How To Gamify Compliance Training And Make It Awesome

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Awesome And Applicable: How To Gamify Compliance Training

Let’s talk more about the concept of gamification and how it can be applied to your compliance training program. For new employees, this is especially important to know the procedures and protocols required by your organization to meet regulations.


eBook Release: How To Make Training Awesome: Your New Employee Onboarding Checklist

eBook Release

How To Make Training Awesome: Your New Employee Onboarding Checklist

Learn insider tips to banish the boredom and boost new hire engagement!

Compliance Training Topics

Every business, and every industry, has different compliance training requirements. Healthcare has HIPAA, Utilities have NERC CIP, GDPR, PCI, CCPA, etc. and the list goes on! Depending on the industry, you might even have to comply with certain industry specific requirements.

Your employees don’t have the same goals in mind as your organization. Learn how to utilize goal alignment to get better results in your compliance training.

Setting Goals For Compliance

Getting through an audit isn’t easy. There is so much to do and stakes are high with potential compliance violations lingering. But just because compliance is a serious subject doesn’t mean we can’t have some fun getting there. It’s important to recognize that gaining your employees’ attention for compliance exercises is not the easiest.

Let’s look at the two different types of goals and how we can align them: Institutional Goals and Individual Goals.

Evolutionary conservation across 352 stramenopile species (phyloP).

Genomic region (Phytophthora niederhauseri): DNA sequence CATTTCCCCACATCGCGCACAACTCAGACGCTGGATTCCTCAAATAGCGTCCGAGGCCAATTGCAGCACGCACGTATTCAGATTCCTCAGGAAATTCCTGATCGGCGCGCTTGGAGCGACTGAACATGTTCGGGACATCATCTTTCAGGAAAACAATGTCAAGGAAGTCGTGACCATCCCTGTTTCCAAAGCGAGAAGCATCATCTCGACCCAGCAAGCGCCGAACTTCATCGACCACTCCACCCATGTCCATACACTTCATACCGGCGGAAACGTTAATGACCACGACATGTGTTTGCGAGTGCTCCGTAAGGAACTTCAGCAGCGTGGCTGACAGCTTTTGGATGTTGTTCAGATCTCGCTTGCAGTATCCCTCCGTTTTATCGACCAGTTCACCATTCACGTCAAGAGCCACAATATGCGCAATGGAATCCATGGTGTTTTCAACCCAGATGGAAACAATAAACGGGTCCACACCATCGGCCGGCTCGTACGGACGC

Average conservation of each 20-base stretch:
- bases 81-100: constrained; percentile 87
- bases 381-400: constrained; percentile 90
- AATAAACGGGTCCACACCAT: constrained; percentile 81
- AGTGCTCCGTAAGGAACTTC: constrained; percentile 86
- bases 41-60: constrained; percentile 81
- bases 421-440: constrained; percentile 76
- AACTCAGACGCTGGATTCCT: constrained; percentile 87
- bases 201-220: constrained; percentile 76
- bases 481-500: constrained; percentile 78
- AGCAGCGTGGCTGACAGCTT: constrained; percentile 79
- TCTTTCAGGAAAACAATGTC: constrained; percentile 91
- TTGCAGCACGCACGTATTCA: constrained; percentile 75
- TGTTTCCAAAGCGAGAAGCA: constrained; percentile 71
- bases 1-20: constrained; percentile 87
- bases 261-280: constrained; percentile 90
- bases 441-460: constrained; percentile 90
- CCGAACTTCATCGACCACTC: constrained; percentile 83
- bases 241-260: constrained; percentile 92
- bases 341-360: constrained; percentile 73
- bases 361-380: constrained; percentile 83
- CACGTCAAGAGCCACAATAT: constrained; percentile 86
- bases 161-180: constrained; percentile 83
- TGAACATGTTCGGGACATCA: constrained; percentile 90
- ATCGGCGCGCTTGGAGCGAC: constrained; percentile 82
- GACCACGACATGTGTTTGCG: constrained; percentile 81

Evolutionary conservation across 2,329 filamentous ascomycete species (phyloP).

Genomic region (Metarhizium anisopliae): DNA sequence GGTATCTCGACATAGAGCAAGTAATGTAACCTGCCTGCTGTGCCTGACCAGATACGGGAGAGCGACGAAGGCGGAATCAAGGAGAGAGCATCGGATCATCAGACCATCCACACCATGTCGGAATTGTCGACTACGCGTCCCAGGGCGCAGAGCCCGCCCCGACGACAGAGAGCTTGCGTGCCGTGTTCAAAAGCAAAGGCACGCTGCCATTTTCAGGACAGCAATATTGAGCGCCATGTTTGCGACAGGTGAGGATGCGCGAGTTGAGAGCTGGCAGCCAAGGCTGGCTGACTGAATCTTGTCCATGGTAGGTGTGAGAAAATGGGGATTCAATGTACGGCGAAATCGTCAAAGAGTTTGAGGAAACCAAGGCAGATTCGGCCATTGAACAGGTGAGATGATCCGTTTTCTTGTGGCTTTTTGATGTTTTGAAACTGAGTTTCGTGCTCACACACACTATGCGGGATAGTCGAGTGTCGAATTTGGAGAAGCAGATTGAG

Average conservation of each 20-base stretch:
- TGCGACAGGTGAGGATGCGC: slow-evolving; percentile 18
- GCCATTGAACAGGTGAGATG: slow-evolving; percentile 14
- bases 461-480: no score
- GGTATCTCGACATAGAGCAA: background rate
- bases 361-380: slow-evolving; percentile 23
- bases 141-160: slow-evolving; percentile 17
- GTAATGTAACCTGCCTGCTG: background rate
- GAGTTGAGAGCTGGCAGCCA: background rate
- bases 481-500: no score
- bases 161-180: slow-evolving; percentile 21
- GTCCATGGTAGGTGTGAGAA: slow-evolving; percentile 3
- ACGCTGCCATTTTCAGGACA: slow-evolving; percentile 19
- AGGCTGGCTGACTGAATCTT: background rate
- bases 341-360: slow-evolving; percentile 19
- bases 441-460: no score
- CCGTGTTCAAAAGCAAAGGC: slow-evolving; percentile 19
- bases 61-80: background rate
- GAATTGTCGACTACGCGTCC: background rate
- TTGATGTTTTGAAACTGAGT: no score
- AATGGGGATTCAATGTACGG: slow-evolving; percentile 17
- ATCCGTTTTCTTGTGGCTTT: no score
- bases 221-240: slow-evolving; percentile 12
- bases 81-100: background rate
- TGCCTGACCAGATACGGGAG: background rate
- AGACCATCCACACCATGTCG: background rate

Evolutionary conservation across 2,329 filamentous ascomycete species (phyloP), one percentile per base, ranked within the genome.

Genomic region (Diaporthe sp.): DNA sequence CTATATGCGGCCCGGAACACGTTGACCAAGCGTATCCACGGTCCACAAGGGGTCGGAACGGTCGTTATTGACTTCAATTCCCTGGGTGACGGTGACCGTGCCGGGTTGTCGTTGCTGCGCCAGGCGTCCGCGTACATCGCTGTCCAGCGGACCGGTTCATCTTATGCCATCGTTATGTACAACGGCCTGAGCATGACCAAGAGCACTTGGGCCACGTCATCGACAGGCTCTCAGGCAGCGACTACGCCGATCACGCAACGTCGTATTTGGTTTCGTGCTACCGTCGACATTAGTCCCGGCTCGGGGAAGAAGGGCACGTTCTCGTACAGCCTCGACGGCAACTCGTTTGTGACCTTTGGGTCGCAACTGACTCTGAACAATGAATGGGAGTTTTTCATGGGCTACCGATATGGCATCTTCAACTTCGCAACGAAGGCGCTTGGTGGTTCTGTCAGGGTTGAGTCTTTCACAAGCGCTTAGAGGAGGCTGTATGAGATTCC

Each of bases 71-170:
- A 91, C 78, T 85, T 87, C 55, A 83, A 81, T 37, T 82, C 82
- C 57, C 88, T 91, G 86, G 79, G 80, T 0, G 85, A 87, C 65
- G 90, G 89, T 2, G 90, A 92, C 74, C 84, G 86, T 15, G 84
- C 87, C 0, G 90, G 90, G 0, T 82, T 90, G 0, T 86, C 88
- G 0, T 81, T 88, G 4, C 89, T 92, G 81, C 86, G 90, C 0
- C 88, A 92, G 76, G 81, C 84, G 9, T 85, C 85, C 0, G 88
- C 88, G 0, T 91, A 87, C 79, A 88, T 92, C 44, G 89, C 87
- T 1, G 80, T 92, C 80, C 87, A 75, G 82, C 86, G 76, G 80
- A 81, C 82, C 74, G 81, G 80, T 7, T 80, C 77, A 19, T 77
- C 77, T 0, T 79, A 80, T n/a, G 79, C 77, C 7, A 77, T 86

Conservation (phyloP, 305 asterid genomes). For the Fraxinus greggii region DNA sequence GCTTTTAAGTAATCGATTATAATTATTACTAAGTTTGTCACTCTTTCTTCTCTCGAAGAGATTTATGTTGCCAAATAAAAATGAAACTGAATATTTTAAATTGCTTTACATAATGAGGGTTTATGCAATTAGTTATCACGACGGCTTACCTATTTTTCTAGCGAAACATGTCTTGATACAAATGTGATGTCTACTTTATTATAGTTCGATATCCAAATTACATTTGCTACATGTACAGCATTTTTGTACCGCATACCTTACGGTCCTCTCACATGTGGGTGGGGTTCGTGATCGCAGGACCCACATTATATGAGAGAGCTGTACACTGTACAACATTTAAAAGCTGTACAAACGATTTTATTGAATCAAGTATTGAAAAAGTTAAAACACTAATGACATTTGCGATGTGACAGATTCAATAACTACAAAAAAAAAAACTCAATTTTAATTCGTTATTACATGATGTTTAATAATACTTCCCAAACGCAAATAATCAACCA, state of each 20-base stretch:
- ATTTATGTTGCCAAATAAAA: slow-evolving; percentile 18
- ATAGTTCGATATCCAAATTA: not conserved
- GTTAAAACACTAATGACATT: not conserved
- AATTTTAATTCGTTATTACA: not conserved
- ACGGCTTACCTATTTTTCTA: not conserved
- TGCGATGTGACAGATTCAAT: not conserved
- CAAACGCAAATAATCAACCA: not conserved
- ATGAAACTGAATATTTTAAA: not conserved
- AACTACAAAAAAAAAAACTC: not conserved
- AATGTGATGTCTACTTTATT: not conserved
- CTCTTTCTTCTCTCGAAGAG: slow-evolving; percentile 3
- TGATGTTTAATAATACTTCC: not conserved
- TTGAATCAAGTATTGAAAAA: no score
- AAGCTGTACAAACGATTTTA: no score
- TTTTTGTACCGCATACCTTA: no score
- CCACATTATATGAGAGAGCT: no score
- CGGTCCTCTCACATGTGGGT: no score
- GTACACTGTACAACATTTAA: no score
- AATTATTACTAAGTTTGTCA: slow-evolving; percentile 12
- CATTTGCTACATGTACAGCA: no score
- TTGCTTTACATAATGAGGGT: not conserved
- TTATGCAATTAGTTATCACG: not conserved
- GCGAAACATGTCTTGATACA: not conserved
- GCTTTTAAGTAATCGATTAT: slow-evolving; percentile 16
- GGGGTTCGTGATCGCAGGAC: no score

An institutional goal is set to meet the needs of the company. So for example, passing a SOC 2 audit could be an institutional goal to meet compliance. This is important for the company for a variety of reasons.

While institutional goals make a lot of sense for the business, they almost never directly align with an individual goal for each of your team members. The employees most likely don’t care if you pass a SOC 2 audit. They won’t lose their jobs, they’ll still get paychecks, etc. So you need to figure out ways to motivate them to help the organization become compliant. This type of goal is designed to get each individual employee aligned to a common institutional goal and work together.

Creating A Culture Of Compliance

Now that you understand the principles behind aligning goals, how do we work towards building a culture of compliance? We have all heard quite a bit about a company establishing a culture of compliance, but what does that actually mean? It helps to understand the process of compliance to gain some insights into why building a culture of compliance is so important.

FAILDOZER ALERT: Setting up a “Culture of Silence” is typically brought on by having a poor compliance culture based on fear. Instead of penalizing mistakes, use them as a learning opportunity to make your compliance program better.